Abortion pill to be made available to N.S. women for free
Women will also be able to book abortions directly, as province gets rid of doctor referral policy
Nova Scotia will soon no longer be the only province in Canada where women must get a referral from a doctor before booking a surgical abortion, and will also make the abortion pill available for women at no cost.
The province announced Friday that women will be able to book a surgical abortion directly through the termination of pregnancy unit at the QEII Health Sciences Centre in Halifax.
The Nova Scotia Health Authority will also be setting up a phone line so women can call and make appointments. The new measures are expected to take effect in the next few months.
"We believe that women should have control over their reproductive health and that's why we've made that decision," Kelly Regan, the minister responsible for status of women, told reporters at Province House.
Advocates have said Nova Scotia has some of the highest barriers in Canada to getting an abortion, due to its past referral policy and lengthy wait times for the time-sensitive procedure.
Abortion pill to become free
As part of Friday's announcement, the province said it will make Mifegymiso — also known as RU-486 — available for free to all Nova Scotia women looking to terminate an early pregnancy. Mifegymiso is a two-drug combination of mifepristone and misoprostol that can be used to terminate a pregnancy up to 49 days.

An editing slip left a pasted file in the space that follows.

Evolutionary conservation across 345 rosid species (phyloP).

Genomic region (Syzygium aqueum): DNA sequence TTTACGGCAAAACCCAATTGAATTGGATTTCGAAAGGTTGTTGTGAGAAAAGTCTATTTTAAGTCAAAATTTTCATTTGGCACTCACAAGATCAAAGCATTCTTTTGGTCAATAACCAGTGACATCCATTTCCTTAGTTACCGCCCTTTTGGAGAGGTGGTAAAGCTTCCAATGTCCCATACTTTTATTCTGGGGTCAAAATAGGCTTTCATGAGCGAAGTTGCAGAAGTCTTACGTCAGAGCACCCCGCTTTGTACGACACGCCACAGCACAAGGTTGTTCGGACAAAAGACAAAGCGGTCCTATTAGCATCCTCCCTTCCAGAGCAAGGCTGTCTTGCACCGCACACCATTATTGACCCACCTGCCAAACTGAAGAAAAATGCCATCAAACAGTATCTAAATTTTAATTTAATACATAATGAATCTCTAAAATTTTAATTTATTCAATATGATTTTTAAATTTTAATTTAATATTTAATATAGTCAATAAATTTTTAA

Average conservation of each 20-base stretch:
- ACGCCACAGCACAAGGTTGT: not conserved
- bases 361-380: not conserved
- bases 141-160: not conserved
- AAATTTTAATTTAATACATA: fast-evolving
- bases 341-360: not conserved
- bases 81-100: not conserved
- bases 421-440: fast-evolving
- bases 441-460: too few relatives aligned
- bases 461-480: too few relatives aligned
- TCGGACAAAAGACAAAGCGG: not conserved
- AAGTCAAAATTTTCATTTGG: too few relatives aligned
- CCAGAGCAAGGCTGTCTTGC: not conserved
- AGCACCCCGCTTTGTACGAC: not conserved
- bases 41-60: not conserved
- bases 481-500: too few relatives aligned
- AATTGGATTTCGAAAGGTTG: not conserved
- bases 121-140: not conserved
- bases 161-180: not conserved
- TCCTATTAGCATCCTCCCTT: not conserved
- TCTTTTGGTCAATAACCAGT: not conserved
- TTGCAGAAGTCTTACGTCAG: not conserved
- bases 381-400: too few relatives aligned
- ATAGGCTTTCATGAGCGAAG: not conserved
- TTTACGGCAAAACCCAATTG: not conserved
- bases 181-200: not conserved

Beginning in November, women with a valid health card and prescription will be able to get the drug at pharmacies.
"If they already have a health benefits plan we would ask them to use that and then any remainder the province will cover," Regan said. "If they don't have a health plan, we will cover that cost."
Mifegymiso costs around $350 per treatment, and the province expects the measure to cost up to $200,000 per year.
The changes are about providing women with the health care options they deserve, said Premier Stephen McNeil, brushing off a question on whether he thought it would be a tough sell to certain segments of the public.
"It's not a question about selling, it's about doing what's right," he said. "And we believe women deserve access to this health care and we will do so."
To receive the abortion pill, women must get a prescription and have an ultrasound performed to rule out health risks and confirm how far along they are in the pregnancy.
Women seeking the pill will be given "same-day and urgent access" to ultrasound equipment in the diagnostic imaging department of the QEII, according to Kim Munroe, the Nova Scotia Health Authority's director of ambulatory care.
The province is working to ensure the same standard will be in place outside metro Halifax in "the next couple of months," said John Gillis, a Nova Scotia Health Authority spokesperson.
In August, Health Minister Randy Delorey said the practice of requiring a referral for an abortion was likely "historical practice," not law.
Not all family doctors and pharmacists in Nova Scotia have been trained to prescribe Mifegymiso. The province said that as of Sept. 16, 15 physicians and 55 pharmacists in Nova Scotia had taken the online course for prescribing the pill.
Ontario, New Brunswick and Alberta also cover the cost of Mifegymiso, with Saskatchewan covering it based on women's individual drug coverage and eligibility.
With files from Richard Woodbury, Jean Laroche and The Canadian Press